Are you bothered by model train sets that keep derailing?

This used to bother me so much. I'd fix one part of the track, only to have it derail in a different spot the next day. It was so frustrating I almost gave up on model train sets all together!

Like most model train beginners, I dreamed of a model train that would smoothly around the track. And, believe it or not, it is actually quite easy to achieve... with a little attention to detail.

Here are the things I have learned along the way :

1. Make sure your track joints are aligned, properly fitted... and level.

It sounds like common sense, but most derailments are caused by misaligned, poorly fitted track joints.

Here's the tip - The joints should feel level, with barely any gap, when you slide your finger across the joint.

Some modelers solder their track joints to stop any problems with expansion and contraction. If you solder the joints, use a small file to remove any lumps and bumps. You don't want to add more things that can cause derailments.

2. Check your track gauge - joints, turnouts and frog assemblies.

Almost as common a problem for model train beginners is incorrect track gauge.

If the rail gauge is too narrow for the width of the wheels, the wheels will ride up on top of the track and off the edge - especially around curves.

If the rail gauge is too wide for the width of the wheels, this will also cause derailments as the wheel flanges can not span the track correctly. You can adjust the gauge slightly by using a soldering iron to gently heat the rail, move it to the correct position, and allow it to cool. It will now be set in the new position.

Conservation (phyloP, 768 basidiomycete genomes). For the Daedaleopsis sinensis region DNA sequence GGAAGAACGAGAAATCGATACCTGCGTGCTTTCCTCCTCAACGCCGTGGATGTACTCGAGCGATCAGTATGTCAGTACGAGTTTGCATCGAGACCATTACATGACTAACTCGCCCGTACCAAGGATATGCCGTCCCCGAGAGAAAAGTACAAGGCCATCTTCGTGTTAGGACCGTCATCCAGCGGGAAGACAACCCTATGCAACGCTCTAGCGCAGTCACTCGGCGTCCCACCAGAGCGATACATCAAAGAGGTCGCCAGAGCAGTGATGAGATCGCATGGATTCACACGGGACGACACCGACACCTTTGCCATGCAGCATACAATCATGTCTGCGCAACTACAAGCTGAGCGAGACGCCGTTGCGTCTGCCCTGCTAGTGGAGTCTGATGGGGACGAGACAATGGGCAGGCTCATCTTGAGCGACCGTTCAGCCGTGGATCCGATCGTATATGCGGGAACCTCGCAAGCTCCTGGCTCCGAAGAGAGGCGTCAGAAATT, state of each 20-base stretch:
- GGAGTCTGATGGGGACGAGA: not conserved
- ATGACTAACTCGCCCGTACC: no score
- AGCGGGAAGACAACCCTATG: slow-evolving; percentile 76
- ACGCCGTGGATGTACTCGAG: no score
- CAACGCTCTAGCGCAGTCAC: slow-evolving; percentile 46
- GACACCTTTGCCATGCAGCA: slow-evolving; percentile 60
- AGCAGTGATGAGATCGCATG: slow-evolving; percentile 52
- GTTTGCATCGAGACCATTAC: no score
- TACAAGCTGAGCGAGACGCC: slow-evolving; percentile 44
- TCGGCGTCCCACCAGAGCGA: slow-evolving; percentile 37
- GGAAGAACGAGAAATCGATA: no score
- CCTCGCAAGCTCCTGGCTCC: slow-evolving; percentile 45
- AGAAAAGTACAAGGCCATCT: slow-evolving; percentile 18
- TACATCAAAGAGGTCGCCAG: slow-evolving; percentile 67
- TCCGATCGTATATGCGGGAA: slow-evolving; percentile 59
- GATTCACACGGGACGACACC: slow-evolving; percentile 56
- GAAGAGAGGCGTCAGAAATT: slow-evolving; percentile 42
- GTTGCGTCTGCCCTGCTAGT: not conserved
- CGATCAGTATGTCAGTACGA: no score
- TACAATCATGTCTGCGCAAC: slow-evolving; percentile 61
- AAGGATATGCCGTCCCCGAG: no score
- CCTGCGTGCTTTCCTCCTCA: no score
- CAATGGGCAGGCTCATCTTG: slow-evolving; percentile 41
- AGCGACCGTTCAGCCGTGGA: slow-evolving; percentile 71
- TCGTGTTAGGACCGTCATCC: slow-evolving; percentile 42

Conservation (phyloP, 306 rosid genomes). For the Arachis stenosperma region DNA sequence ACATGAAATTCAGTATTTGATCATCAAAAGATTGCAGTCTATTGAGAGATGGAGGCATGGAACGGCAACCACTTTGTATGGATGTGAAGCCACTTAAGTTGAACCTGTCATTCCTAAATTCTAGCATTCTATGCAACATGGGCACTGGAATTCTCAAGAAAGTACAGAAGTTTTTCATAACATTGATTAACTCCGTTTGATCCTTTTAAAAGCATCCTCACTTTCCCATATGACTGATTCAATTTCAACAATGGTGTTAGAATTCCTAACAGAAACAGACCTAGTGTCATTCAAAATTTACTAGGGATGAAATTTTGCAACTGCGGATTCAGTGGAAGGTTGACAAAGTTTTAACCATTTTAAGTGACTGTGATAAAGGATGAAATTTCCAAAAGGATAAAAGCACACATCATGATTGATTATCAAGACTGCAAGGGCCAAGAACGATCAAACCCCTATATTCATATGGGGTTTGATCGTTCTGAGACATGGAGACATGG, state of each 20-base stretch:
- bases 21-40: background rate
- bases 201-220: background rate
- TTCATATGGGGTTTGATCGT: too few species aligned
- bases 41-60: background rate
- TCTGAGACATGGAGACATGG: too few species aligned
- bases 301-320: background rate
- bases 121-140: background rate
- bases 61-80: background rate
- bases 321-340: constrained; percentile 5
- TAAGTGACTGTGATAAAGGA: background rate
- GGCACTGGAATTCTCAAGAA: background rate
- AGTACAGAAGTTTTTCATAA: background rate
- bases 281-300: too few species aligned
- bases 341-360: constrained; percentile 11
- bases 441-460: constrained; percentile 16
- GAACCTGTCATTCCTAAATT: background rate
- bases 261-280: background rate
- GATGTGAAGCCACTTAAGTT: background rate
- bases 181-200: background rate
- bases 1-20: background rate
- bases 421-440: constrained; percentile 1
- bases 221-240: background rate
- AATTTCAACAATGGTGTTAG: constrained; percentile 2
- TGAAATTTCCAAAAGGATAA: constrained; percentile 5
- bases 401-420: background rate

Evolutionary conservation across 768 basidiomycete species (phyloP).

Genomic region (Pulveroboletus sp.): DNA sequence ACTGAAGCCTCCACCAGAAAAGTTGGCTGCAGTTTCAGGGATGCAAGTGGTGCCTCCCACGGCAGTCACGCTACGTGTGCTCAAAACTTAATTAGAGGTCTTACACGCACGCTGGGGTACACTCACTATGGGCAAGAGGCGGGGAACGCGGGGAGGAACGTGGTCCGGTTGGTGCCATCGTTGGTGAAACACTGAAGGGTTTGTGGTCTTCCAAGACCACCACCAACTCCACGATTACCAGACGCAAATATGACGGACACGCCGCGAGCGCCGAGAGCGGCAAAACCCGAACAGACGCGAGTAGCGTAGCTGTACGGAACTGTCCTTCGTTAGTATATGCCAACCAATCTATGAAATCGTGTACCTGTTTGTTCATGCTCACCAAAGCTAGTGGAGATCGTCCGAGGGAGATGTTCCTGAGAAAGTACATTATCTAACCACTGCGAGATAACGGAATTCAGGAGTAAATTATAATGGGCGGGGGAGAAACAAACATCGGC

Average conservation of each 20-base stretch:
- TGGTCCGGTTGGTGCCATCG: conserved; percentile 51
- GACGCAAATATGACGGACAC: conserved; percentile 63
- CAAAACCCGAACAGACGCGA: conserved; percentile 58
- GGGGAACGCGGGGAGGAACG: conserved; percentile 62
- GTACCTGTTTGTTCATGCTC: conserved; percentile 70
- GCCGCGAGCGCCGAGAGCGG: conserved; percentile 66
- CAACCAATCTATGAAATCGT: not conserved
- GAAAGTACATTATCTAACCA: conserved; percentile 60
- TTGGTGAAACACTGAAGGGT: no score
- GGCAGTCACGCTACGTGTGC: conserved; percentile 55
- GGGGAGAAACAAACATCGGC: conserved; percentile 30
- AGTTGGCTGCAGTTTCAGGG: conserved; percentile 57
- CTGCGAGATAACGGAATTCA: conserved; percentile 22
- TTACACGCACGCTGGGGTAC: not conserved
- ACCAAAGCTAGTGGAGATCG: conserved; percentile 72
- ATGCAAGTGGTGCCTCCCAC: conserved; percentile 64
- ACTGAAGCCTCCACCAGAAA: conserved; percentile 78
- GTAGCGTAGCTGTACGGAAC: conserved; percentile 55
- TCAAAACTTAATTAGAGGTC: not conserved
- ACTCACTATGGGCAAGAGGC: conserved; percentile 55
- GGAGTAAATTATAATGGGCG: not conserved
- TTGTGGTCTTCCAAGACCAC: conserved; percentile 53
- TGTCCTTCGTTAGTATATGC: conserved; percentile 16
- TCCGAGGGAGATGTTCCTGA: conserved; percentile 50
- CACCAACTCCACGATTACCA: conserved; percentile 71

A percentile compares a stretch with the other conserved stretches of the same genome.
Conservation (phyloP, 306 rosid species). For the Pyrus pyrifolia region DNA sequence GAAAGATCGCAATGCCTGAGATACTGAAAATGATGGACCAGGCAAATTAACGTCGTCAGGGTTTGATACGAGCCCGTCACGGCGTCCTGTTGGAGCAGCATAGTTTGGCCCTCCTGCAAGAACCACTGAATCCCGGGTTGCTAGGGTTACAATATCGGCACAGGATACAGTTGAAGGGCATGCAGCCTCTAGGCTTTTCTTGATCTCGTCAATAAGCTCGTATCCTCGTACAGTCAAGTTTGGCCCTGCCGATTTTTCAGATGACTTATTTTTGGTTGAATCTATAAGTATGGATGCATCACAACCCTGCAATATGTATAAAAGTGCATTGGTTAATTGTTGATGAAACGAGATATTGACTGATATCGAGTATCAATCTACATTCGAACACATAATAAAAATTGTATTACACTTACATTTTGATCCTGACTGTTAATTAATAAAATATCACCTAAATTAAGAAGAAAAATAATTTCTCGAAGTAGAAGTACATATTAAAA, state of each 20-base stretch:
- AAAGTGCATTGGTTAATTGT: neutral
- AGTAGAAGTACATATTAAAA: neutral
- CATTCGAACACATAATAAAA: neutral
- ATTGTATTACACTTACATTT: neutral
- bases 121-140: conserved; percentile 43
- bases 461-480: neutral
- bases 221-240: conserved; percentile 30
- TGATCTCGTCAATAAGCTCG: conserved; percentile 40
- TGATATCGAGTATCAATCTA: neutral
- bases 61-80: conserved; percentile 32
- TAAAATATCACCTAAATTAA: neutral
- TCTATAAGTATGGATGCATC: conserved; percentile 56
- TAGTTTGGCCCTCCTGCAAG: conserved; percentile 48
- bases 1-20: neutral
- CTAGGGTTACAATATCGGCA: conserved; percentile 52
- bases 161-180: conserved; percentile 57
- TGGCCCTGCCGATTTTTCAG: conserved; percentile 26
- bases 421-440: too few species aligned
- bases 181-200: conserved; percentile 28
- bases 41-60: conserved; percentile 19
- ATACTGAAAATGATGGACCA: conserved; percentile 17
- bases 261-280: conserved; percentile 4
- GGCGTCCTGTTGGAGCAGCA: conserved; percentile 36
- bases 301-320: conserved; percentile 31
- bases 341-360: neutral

3. Weight your freight cars.

One thing I have found is that freight cars are often too light. This causes some of the wheels not to contact the rails correctly.

Sometimes it is as simple as adding a small amount of weight to eliminate derailments. Add the weight as low as possible and in the center, this will keep a low center of gravity to help you around the curves.

4. Check the wheel sets.

Many derailments are caused by wheel sets that are out of gauge, not aligned properly, or not moving freely. So check your gauge, your alignment, and that all wheel sets can move freely.

There should be some slight "give" to allow the carriage to take up any small imperfections in the track.

5. Check your switch points.

Some model train derailments can be caused by switch points. So check your switch points for sharpness. You might find that new switch points can be blunt, and grab on the wheels.

You can use a small file to smooth the movable part of the points. This will allow for a smooth transition. And remember to check the gauge on both positions.

6. Keep the squeaks lubricated.

Sometimes a small amount of light oil can solve a derailment problem. Be careful not to overdo it. Oil can damage paintwork, and it attracts dust. So aim for too little, and then add more if needed. It is easier to add more than to take it away.

7. Check your model train couplers.

Sometimes a coupler might cause a model train derailment. New carriages often come with rough, unpolished couplers.

Clean any rough edges, polish until smooth, and make sure the couplers are properly centered. There are usually manufacturer's instructions to cover this.

So there you have it - a whole bunch of ideas to get your model train sets running smoothly. And there is no reason to put up with derailments any longer.

A small amount of track and train maintenance from time to time can make the world of difference. Put the derailments behind you.

I have been working with Model Train Sets (O Scale) for a number of years, and I can't tell you what a relief it is not to worry about constant derailments.